What Your Car Is Trying To Tell You

by Troy Jones

For many drivers, hearing a new noise from the car is something to be concerned about. During spring, this is especially noticeable when you roll down the window for the first time.

You drive your car everyday. You know how it should handle. If you notice something amiss, and more than once, get it checked out. You may save yourself a lot of inconvenience and money in the long run. You and your mechanic need to be a team when it comes to the maintenance of your car. You however need to be the eyes and ears of the team.

Every so often pay attention when you're pulling your car out of a parking space. Find out if there's any fresh fluid. It's hard to tell sometimes due to the stains left from other cars. And your driveway? Do you see any new stains? If there are, find out the color of the fluid? Oil will be obvious since it will appear dark brown or black. Also fairly easy to recognize is antifreeze because it has yellow green color. Antifreeze odor is unmistakable. A reddish fluid could be transmission or power steering fluid.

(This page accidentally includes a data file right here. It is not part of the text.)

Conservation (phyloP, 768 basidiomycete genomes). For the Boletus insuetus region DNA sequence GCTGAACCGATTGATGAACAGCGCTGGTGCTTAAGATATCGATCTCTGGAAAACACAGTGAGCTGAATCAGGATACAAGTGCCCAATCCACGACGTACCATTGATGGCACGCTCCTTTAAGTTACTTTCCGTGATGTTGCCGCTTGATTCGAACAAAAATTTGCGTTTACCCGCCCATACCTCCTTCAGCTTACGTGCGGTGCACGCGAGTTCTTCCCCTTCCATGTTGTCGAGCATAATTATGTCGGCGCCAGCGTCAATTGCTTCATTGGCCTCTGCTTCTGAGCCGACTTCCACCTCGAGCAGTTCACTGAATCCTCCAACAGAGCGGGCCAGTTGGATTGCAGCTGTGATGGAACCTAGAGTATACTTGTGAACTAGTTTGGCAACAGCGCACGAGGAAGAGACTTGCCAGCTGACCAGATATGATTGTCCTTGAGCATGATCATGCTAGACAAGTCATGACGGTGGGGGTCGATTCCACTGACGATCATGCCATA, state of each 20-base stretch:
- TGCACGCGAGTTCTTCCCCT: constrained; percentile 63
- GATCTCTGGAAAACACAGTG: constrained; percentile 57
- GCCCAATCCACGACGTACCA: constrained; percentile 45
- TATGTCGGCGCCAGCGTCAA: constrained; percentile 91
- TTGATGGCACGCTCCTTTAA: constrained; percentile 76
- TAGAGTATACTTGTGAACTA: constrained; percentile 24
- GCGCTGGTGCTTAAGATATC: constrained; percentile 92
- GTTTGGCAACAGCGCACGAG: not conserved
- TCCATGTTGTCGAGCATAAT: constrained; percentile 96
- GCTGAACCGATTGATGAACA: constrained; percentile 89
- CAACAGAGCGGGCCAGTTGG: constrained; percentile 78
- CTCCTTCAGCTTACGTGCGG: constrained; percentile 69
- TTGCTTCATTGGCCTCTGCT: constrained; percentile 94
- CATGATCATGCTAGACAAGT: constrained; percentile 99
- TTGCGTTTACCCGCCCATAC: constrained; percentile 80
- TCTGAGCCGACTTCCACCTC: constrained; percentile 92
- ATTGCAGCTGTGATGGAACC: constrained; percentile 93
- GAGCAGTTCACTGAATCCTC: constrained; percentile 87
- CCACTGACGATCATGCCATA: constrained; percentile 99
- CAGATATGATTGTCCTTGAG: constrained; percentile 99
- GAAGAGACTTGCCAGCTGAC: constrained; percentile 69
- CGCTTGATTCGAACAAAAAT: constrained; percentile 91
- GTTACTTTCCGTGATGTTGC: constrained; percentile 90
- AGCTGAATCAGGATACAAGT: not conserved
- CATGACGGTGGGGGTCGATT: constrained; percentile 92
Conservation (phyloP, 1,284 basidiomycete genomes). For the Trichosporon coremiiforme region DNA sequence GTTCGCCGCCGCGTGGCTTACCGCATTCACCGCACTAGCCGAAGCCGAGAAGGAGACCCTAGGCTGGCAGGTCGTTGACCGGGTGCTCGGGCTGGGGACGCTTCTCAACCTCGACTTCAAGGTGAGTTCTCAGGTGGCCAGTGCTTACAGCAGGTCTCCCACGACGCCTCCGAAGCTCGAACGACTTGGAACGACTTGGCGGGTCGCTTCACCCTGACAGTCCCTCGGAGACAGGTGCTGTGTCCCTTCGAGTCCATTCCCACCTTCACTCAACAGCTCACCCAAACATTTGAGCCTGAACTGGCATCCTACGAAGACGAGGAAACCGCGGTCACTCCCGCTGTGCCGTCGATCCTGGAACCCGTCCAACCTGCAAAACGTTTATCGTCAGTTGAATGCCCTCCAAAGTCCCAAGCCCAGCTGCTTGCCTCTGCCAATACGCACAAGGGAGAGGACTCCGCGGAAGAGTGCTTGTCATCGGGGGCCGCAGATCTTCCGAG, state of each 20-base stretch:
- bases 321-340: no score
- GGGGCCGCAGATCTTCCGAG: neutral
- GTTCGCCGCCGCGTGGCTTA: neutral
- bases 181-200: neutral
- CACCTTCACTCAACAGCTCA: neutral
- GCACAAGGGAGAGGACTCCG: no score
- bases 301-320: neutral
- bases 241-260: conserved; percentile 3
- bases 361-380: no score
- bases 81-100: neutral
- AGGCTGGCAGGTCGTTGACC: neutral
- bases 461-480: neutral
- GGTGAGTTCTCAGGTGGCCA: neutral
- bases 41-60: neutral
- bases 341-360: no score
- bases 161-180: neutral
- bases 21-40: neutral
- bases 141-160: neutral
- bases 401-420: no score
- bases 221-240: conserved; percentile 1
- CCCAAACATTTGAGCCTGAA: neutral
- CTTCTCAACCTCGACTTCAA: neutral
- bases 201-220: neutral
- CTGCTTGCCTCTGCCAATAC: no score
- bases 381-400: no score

What have you noticed about the handling of your car? It is pulling to one side when you stop? You may need a front end alignment. Keep a check on your tire pressure. Under inflated tires can cause lower gas mileage. To prevent wear, get your tires rotated on a regular basis.

Check if your breaks are squealing. You shouldn't let this problem go on and get to the mechanic as soon as possible. If you do continue to drive you may find yourself replacing worn rotors along with break pads. Rotors can be very expensive.

Check if your car is acting sluggish. Does it accelerate like it used to? It may be time for a tune up. Are you noticing a hesitation? May be the gas filter.

Every 3,000 miles, you need to have your oil changed. This is a very good rule for any car, new or old. When I bought my new Toyota truck twenty years ago the first thing my mechanic said was that if I kept the oil changed I'd "get at least 200,000 miles out of the engine". Well, fifteen years later I had 189,000 and the engine was still going strong. Unfortunately the frame was rusting, which was her ultimate demise.

Unlike cars manufactured 20 years ago, cars today are better and listening to what your car is trying to tell would have you worry free with your car for years.

About the Author: